The NSA’s gathering of Americans’ phone call metadata is going to see a few changes. President Barack Obama promised several reforms to U.S. intelligence-gathering activity in a speech he gave today, although critics are warning the changes will be minor. The speech was the culmination of a long debate in the U.S. over revelations, stemming from classified documents Edward Snowden handed over to reporters, of the extent of federal surveillance on both Americans and American allies.
Among the biggest reforms Obama announced included a revamping of the metadata program, which is one of the most contentious programs Snowden revealed. The program records when calls are made between phone numbers, plus how long those calls last, though not the calls’ contents. How different the program’s replacement will be, however, is still unclear. Obama also addressed worries about spying on U.S. allies, an issue that first garnered attention when German newsmagazine Der Spiegel found that the U.S. had tapped Chancellor Angela Merkel’s cellphone for years.
Many of the changes Obama promised came from recommendations he received from an independent panel of advisors he convened after Snowden’s revelations. But he didn’t take all of the recommendations. As The New York Times points out, one major omission was that he didn’t talk about the National Security Agency’s hacking into the encryption that American tech companies use to protect their customers’ emails and other data. The NSA maintains technological “back doors” in such software, which makes them not only vulnerable to domestic surveillance, but also to attacks from criminals. Obama also didn’t make many changes to how intelligence officials use national security letters, which are the demands for data they issue to companies when they’re seeking information on individual people.
Over gradual steps, Obama wants to scrap the NSA’s phone data-collecting program altogether. It’ll have a replacement, although exactly what that will look like is still up in the air. It will have to be more acceptable to privacy advocates than the old program, but still provide U.S. intelligence agencies with information, which Obama emphasized could be helpful in a crisis. “For example, if a bomb goes off in one of our cities and law enforcement is racing to determine whether a network is poised to conduct additional attacks, time is of the essence,” he said. “Being able to quickly review phone connections to assess whether a network exists is critical to that effort.”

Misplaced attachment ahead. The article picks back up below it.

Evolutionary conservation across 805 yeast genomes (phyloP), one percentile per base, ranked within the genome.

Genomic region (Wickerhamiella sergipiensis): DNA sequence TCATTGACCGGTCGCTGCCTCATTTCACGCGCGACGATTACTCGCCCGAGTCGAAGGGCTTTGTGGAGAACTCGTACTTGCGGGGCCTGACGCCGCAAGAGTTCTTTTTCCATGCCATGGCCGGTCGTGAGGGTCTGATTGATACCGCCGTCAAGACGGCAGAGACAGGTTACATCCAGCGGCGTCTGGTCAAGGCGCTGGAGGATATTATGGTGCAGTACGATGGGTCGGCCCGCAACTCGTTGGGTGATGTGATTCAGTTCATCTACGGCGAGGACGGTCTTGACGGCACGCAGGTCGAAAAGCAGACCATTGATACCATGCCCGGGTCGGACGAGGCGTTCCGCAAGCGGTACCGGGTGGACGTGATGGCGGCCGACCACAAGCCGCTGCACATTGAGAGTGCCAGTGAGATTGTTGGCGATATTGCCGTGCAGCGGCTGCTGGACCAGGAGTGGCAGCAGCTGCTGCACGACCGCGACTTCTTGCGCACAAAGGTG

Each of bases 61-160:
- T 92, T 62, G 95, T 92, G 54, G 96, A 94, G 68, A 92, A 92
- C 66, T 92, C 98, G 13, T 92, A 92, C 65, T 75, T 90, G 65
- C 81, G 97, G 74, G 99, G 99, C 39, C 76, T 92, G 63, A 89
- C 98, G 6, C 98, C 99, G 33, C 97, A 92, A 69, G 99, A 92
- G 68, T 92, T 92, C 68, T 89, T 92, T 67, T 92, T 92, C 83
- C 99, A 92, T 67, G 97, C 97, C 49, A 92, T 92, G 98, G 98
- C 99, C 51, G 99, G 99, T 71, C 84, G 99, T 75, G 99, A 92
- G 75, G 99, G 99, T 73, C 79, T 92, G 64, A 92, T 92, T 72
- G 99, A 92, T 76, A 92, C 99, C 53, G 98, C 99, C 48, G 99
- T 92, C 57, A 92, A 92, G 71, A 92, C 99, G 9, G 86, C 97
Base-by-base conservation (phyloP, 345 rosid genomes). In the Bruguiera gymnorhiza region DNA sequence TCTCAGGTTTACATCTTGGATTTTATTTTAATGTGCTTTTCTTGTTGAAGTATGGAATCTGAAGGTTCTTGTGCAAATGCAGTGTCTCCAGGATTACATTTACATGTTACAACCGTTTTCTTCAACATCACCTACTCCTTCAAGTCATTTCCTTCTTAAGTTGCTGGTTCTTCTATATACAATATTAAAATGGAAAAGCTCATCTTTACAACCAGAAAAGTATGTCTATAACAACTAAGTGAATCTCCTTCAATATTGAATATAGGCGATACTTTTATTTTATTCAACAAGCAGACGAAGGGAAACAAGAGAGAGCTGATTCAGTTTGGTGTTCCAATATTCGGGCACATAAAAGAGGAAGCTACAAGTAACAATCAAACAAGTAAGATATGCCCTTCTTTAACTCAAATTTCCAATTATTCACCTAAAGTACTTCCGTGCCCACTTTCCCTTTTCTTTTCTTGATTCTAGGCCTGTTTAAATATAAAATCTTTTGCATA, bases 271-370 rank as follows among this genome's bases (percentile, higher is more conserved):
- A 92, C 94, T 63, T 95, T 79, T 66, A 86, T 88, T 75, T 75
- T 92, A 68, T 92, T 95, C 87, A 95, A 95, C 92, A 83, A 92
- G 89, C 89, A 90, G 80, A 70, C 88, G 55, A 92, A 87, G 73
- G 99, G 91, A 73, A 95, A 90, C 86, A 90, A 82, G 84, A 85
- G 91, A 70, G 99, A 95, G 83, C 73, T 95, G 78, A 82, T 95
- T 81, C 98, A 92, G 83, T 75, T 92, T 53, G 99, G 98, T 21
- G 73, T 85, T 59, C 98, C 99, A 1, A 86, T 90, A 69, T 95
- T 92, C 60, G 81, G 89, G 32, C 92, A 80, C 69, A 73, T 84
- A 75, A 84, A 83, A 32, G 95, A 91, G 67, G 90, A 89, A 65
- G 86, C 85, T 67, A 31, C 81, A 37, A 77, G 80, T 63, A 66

Those who run the phone metadata program will have to present Obama with an alternative by March 28, when the program is due for reauthorization. One option includes having another entity, not the U.S. government, store phone metadata until intelligence officers want to search it. But that idea has some problems, Obama said, including what laws would apply to that other party.
As for surveillance on non-Americans, Obama wrote a policy directive that states some restrictions on how intelligence on non-Americans will be used. It won’t be used for suppressing criticism or civil rights activism, as it was when U.S.officials monitored anti-Vietnam War activists and civil rights activist Dr. Martin Luther King Jr. in the 1960s. Data on foreign calls won’t be used to give American companies a competitive edge.
The U.S. also won’t monitor leaders in countries that are close allies with the U.S. “unless there is a compelling national security purpose,” Obama said.
Throughout the speech, the president took care to acknowledge both sides of the debate. He was especially supportive of the NSA and those who worked there. He defended U.S. programs as they are, framing his reforms as protections for the future, not amendments for the past.
“The men and women of the intelligence community, including the NSA, consistently followed protocols designed to protect the privacy of the American people,” he said. They did nothing illegal, he added. “They’re not abusing authority.” Their work is difficult and vital to preventing terrorist attacks on the U.S., he said.
But, he added, it’s clear that the way intelligence programs are structured now makes them open to abuse in the future. It’s good that Americans are learning more about what American intelligence does, and that they’re having this debate. Nevertheless, he was not a fan of how Americans came to talk about the NSA. “The sensational way in which these disclosures have come out have often shed more heat than light,” he said.